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As stated in other posts, streaming your church services can be overwhelming or downright scary. Not because of anything bad, but because of all the unknowns. Who will run the live stream? What are the technical aspects required? Where do you even start? Here is a little checklist to help guide you and take the edge off on streaming live your church services!
The first part of your checklist are the legalities. Now I want to preface the first topic by saying we are not legal counsel so you would need to seek out professional counsel for anything legal, but this will point you in the direction of questions to ask.
Do I need any permits to live stream because of the people that attend my church?
That is something you want to check with your local authority. You might be reading this and saying what? Anyone can stream. This is true, but if you have any special needs folks that attend your church, you might be setting yourself up for a lawsuit if you don’t have express written permission for them to be on camera. I know this firsthand as we had to find out what and how to stream with special needs folks while complying with local laws and the rules for them to attend church.
Do I need special permission to stream our worship?
The answer simply is… yes. Do you own the rights to the songs you sing? Have you written the songs you sing? If you answered no to those questions, then you need to look up and pay for a CCLI license. This protects you from any copyright strikes online or even getting your channel blacklisted on Facebook. It’s relatively inexpensive and is a great way to stay “legal.”
These aren’t all the legal questions that should be asked. But this should get you thinking in the direction you need to be going when going down your Livestream checklist.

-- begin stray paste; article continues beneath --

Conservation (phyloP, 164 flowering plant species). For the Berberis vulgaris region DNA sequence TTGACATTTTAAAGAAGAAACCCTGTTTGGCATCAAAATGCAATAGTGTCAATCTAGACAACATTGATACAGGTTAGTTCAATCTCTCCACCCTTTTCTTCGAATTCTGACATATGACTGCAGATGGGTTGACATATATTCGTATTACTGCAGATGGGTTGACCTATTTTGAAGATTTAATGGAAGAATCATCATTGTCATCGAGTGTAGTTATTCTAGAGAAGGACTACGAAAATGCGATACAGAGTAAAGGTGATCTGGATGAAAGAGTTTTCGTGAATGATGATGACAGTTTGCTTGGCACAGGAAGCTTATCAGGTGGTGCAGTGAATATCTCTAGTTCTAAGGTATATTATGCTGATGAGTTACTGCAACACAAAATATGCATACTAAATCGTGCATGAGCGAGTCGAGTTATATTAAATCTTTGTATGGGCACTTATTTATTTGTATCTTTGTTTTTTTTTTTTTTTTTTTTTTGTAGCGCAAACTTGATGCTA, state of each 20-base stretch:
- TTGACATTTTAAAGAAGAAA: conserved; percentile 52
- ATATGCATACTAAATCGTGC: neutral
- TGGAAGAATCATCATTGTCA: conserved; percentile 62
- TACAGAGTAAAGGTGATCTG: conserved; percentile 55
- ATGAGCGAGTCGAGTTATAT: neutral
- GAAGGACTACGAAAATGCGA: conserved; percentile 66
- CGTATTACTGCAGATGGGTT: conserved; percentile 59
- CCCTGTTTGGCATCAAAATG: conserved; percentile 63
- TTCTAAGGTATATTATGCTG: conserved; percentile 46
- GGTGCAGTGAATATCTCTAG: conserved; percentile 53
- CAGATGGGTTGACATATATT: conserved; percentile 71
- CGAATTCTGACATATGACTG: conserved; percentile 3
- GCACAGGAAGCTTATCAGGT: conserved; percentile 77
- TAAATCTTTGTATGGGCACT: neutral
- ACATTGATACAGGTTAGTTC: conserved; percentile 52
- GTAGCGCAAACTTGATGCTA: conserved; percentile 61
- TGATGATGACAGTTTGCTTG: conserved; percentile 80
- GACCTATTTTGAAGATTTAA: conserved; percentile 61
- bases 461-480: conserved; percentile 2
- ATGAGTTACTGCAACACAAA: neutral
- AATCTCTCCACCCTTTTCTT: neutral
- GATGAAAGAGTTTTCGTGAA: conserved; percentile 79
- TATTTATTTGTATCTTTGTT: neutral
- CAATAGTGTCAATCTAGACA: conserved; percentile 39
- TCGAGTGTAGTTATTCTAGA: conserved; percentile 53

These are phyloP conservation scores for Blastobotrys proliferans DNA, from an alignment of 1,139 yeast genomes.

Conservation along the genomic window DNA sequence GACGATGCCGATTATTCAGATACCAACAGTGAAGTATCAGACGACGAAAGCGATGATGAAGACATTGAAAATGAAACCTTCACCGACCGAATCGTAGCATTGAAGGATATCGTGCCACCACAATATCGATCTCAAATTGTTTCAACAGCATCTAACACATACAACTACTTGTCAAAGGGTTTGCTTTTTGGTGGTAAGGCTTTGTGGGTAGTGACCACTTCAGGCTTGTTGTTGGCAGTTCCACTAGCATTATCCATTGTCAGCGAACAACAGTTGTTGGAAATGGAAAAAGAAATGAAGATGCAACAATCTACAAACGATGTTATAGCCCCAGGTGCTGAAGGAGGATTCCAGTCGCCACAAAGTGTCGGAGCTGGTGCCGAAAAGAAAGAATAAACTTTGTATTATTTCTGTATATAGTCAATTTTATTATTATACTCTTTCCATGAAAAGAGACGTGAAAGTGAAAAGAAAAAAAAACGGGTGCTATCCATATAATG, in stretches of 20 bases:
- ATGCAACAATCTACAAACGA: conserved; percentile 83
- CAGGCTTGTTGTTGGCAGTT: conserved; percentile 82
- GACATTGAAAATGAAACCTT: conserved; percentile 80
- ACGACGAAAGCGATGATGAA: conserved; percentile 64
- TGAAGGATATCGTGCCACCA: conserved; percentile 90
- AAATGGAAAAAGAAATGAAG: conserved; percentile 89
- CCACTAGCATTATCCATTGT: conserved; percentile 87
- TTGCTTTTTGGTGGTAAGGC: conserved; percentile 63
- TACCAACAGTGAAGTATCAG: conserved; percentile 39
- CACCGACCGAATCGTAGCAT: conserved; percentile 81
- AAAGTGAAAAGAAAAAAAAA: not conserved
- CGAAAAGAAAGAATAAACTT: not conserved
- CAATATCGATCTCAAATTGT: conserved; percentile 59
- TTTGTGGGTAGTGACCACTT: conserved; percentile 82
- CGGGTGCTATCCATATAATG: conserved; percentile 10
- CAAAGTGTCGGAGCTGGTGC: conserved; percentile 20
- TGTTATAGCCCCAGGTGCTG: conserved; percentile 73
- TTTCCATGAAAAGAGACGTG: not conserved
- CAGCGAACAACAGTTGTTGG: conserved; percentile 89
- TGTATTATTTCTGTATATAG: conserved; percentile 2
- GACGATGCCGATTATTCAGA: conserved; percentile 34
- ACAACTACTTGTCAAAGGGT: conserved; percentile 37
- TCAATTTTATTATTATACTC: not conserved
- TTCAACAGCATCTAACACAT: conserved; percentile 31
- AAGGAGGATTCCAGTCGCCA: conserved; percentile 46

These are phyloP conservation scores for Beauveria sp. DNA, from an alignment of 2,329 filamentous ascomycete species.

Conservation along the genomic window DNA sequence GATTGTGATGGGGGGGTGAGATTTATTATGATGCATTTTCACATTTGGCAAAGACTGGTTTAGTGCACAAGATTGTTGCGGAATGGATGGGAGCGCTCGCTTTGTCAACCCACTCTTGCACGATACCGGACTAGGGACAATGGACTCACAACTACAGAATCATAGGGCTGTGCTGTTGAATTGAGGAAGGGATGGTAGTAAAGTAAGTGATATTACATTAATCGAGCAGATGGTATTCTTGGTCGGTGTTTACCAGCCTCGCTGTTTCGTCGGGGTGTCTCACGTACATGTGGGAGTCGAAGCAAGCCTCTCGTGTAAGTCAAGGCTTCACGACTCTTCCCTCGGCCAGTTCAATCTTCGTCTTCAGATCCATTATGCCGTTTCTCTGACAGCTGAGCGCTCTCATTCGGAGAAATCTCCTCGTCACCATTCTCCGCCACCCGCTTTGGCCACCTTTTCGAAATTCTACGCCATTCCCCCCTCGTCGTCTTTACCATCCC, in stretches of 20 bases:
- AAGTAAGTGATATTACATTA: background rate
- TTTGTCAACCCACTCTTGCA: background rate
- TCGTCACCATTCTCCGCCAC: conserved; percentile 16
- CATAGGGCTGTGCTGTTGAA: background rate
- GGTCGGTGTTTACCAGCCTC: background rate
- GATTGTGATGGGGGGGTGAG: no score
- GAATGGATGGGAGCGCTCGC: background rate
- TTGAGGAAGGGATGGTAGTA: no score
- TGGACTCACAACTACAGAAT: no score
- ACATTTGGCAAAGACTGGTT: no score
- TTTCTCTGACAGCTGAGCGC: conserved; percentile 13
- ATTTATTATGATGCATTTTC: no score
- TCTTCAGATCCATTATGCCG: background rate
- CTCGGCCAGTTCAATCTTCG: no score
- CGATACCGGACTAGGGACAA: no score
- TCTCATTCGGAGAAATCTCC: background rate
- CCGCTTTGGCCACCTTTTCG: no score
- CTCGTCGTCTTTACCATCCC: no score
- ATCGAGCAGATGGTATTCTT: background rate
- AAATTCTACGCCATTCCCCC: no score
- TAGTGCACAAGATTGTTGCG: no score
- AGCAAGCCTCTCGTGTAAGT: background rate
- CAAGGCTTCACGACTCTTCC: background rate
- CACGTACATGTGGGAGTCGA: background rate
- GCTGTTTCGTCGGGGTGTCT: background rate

Next up on our checklist is equipment. Do you have access to the equipment needed to stream live? If not, the next thing you need to do is source a camera, computer, and a copy of Wirecast. Then you’ll be ready from the equipment side of things.
So, you have the legalities and the equipment solved. Next, is who going to run the live stream and set it up week to week? Obviously, if you’re the Pastor you can’t do it. Maybe you are technically savvy and can operate a computer, but the video is new to you. You are going to need volunteers. The best thing to do is making an announcement asking if anyone is interested. Don’t be surprised if you get a lot of young people volunteering. This is their domain. ALLOW them to help. They will take your live stream places you never thought possible because this is what they know. After all these guys are used to Instagram, Tik Tok, and YouTube and probably have videos they shot on their cell phone getting 100K views each video. LISTEN TO THEM!
Now you don’t need an actual studio. But some churches do. It’s a place that is away from the sanctuary where the volunteers can communicate without fear of being heard in the sanctuary. Let’s face it. Sometimes bad things happen technically, and the need to get things up and running quickly by talking loudly is needed. So, having a designated area for a live stream is necessary.
Know what destination you want to go to. Do you want a paid or free destination? What are the benefits of paid vs free? If you’re asking these questions. Read on! Let’s start with the first question:
Do I want a paid or free destination?
Starting, I would say stick with free. There is a lot of flexibility with free destinations and because they’re tied to social networks, you can build an audience quickly.
What are the benefits of paid vs free?
Free platforms can have technical issues. You might find that right before service on a Sunday you can’t stream to a free platform because they had an unexpected outage. There is no one to call and get it running. You’re essentially dead in the water.
Whereas with a paid destination if there is an outage you have access to a 24/7 phone number to get you support and get back up and running. But it does come at a cost.
At our church, we use both free and premium services. This way we cover all bases.
My suggestion to everyone is that you stream to more than one destination. Don’t just stream to Facebook when you can stream to YouTube as well. This will help you build an audience and also build a following, and avoid hiccups on any, one, specific platform.
All of these things can bring great challenges if they aren’t broken down and figured out ahead of time. We hope that with this checklist, you can put into light what needs to be thought about and focused on before going live! We hope you will check out our other posts on how you can effectively get your church up and broadcasting!